Using the PRECIS regional climate change model, our study found that the total land area good for growing Miscanthus in the Loess Plateau would continuously increase from 2011–2099. As a result, the total yield potential for the crop in this region would increase by around 20%. This result can primarily be explained by predicted increases in temperature and precipitation across the Loess Plateau, which would improve the yield of perennial C4 plants relying exclusively on rain to flourish. Areas that are currently too dry or too cold to support Miscanthus could be turned into energy crop fields, especially along the arid–semiarid transition zone.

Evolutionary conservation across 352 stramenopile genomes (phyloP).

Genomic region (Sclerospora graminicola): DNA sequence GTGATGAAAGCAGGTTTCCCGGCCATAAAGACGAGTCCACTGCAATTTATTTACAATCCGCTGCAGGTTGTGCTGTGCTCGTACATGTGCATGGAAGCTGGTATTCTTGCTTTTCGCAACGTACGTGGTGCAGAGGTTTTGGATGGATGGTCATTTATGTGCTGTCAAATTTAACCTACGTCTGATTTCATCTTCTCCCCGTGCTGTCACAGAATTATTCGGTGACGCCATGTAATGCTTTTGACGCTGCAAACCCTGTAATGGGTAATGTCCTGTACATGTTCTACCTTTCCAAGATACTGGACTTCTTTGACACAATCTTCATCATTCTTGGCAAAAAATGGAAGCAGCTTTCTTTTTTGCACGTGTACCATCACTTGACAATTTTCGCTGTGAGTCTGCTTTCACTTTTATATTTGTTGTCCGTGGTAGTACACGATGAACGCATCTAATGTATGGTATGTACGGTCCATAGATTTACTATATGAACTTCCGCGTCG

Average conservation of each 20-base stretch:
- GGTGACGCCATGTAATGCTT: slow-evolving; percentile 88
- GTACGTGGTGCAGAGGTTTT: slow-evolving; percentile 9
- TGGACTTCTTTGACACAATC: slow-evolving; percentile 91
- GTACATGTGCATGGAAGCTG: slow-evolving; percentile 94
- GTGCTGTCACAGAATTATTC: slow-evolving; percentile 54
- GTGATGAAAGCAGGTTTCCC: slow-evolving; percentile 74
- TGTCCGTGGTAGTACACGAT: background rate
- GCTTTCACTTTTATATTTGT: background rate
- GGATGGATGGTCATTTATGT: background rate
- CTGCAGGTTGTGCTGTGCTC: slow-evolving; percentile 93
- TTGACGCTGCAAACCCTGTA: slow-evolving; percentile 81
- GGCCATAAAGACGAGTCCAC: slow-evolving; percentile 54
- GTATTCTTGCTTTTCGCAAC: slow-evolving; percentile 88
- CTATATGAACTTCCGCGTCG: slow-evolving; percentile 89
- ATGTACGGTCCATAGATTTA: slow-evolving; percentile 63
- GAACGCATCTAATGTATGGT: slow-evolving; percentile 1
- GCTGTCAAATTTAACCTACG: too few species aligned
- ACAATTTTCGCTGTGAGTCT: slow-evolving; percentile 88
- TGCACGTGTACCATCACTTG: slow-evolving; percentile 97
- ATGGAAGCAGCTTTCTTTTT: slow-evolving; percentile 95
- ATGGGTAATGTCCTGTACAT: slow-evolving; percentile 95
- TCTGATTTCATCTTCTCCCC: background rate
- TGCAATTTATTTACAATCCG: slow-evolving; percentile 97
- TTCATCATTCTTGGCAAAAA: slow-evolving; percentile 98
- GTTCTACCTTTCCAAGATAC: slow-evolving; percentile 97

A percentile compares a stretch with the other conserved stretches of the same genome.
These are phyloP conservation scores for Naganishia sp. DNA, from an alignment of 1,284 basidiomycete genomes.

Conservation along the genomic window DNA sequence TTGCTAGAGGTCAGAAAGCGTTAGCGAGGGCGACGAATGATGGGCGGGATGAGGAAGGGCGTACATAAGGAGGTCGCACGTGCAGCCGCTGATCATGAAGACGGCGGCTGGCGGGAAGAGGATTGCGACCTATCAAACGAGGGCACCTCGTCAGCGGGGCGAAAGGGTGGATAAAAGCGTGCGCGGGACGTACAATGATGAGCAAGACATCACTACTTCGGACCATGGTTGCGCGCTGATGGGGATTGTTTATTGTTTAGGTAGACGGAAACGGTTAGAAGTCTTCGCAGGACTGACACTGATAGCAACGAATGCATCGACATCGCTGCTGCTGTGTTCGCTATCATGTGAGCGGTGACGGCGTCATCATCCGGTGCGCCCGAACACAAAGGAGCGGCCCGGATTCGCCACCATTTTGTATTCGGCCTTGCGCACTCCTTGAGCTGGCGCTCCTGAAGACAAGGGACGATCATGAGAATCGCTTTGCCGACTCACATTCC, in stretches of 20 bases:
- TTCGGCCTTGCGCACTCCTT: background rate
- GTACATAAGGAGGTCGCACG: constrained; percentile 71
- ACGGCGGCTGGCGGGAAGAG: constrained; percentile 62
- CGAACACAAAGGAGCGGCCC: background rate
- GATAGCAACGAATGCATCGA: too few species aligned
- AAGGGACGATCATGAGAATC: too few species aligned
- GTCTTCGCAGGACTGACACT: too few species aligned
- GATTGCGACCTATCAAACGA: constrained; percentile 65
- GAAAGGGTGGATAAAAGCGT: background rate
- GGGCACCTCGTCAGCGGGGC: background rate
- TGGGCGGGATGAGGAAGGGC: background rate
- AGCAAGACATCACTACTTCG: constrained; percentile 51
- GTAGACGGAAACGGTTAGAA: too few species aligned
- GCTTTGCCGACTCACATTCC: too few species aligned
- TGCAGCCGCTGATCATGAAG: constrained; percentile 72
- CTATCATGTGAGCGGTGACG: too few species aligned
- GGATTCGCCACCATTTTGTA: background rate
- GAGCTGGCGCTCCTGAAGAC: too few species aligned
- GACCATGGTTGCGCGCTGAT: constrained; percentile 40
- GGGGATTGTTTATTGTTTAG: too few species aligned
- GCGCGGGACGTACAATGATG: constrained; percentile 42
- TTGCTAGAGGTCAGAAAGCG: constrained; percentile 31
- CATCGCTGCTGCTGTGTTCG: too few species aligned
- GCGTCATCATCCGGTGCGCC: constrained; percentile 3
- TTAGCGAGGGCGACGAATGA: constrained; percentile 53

Large-scale production of perennial energy crops would drastically change land use in the Loess Plateau, which, together with climate change, could help create an environmentally sustainable agricultural system. Producing energy crops in a region suffering from serious erosion would thus help ecologically restore this area. Together with the effects of climate change, this strategy would create a larger surface area of high-quality cropland in the Loess Plateau that could then be used to grow food crops. Rotating between food and perennial energy crops would give rise to a new agricultural structure that sustains and balances food and energy crop production in the long run.

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